Field Trip - Sunrise at Enchanted Rock

an early morning alarm wakes me from my slumber, in my groggy state i make some coffee and head out into the darkness. two hours west through the texas hill country to enchanted rock state park, and just as i pull into the parking lot the first glimpses of sun begin to kiss the giant granite formation. i hustle up the rock and make it to the top right as the sun fully shows itself over the eastern horizon. i sit in solitude, snapping photos and taking in the sweeping views amidst a whipping morning wind. 

i make my way over to the "caves" which are actually just passage ways created by massive boulders when i run into a group of early morning rock climbers. we exchange pleasantries before going our separate ways.

as the park begins to fill up i head back down enchanted rock and up turkey peak directly across from where i just stood. upon reaching the top i again sit in solace watching, from a distance, the hoards of people making their way up the rock. 

i spend several hours rambling around the park, watching the sun illuminate the land. and before the heat of the texas summer begins to pick up i am already on my way home. 

Field Trip - Bastrop State Park

we returned to bastrop state park a mere five months after our first visit and the regrowth is amazing and abundant. even in the heat of the texas summer new growth is flourishing and flora is beginning to carpet the ground. although the park is slowly making a come back, the charred loblolly pines standing tall above the forest floor still serve as a stark reminder of the devastation that occurred during the wildfire of two thousand and eleven. 

National Park Road Trip - Day Nine

day nine; guadalupe mountains national park. final stop.

after our time at carlsbad caverns we had two options, head home or check out the guadalupe mountains national park right over the border in texas. although we had read up a bit on this national park before it was not something we had planned on seeing during this trip, but with the day still young we decided to head back to the lone star state. the park is home to guadalupe peak, the highest point in texas. although there are a multitude of hikes throughout the mountains we knew that if we were going to do any of them it was going to be that one. 

we head into the ranger station to inquire about hiking the peak and doing some backcountry camping near the summit. the young ranger enthusiastically gave us all the details about the hike, took down our info and issued us our backcountry permits. staying in line with the rest of his chipper attitude he also informed us that there was a chance of severe thunderstorms that night. he brought up the radar on his computer and showed us the ominous looking mass coming in from the west, and ended the conversation with a dead serious, "we've had surveyors up there in some severe storms and they lived!"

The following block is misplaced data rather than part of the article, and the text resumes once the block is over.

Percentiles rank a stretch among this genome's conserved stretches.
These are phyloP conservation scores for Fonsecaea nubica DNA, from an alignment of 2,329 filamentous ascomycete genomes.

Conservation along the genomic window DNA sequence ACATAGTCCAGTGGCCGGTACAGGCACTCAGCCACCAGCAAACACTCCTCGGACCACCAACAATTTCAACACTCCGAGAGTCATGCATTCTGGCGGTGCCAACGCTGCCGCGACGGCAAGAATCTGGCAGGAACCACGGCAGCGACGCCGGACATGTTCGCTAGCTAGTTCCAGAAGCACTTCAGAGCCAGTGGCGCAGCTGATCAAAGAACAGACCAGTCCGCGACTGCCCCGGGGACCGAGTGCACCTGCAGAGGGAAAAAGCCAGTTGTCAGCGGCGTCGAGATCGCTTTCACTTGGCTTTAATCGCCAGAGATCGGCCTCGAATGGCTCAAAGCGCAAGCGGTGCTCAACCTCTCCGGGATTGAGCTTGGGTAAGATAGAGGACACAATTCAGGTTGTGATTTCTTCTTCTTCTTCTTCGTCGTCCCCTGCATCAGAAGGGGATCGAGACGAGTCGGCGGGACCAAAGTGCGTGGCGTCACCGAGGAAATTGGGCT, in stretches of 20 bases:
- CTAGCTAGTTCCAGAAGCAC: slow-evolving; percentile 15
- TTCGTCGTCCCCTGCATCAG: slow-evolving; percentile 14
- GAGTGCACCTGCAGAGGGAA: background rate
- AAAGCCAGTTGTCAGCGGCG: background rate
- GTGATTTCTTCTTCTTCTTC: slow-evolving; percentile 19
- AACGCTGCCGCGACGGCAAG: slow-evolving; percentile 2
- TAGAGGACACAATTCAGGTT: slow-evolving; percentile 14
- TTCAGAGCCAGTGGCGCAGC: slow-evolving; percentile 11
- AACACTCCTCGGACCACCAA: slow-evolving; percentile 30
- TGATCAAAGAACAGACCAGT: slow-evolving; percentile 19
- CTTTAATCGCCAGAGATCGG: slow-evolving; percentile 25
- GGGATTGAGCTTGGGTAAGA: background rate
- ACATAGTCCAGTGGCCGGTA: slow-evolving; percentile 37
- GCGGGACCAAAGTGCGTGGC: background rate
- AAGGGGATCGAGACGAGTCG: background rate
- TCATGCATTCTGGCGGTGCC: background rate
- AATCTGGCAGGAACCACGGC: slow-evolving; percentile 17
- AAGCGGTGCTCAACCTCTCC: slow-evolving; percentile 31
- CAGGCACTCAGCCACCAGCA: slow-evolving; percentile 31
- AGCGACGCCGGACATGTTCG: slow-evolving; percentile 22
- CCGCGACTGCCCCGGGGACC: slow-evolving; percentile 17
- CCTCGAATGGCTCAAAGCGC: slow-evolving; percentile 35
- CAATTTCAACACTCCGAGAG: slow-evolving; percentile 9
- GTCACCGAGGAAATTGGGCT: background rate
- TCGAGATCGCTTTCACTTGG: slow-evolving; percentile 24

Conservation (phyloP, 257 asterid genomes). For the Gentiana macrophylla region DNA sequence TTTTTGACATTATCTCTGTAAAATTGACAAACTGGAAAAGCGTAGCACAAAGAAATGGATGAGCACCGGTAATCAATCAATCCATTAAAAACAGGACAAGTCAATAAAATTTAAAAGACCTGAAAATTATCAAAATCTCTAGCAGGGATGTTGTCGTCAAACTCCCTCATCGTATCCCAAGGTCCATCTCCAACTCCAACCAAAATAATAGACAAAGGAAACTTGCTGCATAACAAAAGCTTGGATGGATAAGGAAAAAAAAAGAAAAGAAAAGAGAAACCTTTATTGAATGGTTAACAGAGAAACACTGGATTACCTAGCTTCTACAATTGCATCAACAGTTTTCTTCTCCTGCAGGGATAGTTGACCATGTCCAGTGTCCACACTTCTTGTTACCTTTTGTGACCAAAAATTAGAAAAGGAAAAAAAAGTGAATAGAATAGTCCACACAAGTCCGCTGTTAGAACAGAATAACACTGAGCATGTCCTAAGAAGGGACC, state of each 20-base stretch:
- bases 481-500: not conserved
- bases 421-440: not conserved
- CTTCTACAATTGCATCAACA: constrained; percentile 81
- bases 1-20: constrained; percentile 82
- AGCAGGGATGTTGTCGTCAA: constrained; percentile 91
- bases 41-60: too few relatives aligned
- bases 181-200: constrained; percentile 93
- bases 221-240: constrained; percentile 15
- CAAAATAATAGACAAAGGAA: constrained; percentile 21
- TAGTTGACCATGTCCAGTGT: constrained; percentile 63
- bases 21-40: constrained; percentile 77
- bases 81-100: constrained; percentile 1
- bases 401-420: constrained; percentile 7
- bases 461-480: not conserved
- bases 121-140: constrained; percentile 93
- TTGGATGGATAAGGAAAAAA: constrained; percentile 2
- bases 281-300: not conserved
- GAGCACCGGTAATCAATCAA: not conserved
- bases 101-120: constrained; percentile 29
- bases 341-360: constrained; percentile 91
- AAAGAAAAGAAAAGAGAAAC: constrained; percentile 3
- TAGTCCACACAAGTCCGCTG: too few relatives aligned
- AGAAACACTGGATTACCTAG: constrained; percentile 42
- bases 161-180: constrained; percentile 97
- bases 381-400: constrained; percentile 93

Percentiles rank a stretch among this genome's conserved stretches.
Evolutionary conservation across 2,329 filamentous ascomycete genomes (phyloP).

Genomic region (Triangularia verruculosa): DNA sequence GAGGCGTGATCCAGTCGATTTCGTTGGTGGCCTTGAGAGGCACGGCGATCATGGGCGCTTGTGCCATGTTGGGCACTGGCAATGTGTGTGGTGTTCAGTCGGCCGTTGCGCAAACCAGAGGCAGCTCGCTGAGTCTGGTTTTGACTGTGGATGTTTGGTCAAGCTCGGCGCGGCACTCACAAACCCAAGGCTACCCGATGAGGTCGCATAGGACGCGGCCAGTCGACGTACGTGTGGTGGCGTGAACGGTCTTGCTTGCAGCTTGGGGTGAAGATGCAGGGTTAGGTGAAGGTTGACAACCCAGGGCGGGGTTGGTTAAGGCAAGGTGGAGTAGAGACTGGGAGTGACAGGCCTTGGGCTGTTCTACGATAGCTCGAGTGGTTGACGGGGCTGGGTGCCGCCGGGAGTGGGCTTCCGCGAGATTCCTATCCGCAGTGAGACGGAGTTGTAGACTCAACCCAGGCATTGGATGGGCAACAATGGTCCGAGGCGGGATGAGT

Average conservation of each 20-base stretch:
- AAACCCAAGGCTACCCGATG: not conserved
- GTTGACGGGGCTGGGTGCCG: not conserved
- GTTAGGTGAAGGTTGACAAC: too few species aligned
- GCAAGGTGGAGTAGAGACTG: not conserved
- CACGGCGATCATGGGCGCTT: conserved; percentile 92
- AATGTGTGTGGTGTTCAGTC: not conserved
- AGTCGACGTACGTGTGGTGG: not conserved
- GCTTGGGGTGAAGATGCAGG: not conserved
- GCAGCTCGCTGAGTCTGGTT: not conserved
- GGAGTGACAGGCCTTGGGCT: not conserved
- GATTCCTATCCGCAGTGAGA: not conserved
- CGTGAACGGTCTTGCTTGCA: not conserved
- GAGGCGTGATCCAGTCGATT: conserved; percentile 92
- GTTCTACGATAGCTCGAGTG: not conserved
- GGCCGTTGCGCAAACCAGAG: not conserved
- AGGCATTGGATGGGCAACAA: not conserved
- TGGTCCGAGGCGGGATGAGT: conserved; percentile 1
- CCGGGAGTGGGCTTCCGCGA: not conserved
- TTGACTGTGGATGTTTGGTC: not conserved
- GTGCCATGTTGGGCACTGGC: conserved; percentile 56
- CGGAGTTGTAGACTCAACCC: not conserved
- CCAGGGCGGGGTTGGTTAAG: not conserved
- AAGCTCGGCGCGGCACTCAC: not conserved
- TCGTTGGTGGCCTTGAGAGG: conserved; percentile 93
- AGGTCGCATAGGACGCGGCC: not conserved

exhausted from the hours and hours of driving, lack of caloric intake and nauseous from the extreme heat we left the station feeling torn, heed the weather warning and head home or take our chances and end this trip on top of texas. we drove around in the sweltering mid-day sun constantly checking the radar for any change in the weather, trying to figure out what to do. it would be a shame to end the trip feeling defeated, but we figured we weren't really prepared to deal with the wild weather that we could encounter at 8749 feet. 

while resting in the shade of an old tree on the side of the road we received a very inspirational email from our pal mike portugal. his words lifted us and gave us the energy and motivation our tired minds and bodies needed. we loaded up our packs and hit the trail.

starting on a trail filled with yucca, tumbleweeds and cacti we climbed towards the peak in the last remaining light of the day and found a place to set up our tent among the pines. 

we awoke early the morning among the clouds, packed up and hit the trail to finish the last mile to the peak. by the time we reached the summit the clouds were below us, almost completely blocking the view of the surrounding mountains below.

standing on the top of the world in the cold morning air, we finished this wild trip on a literal and figurative high note.

nine days, thirty five hundred miles, fourteen national parks and monuments.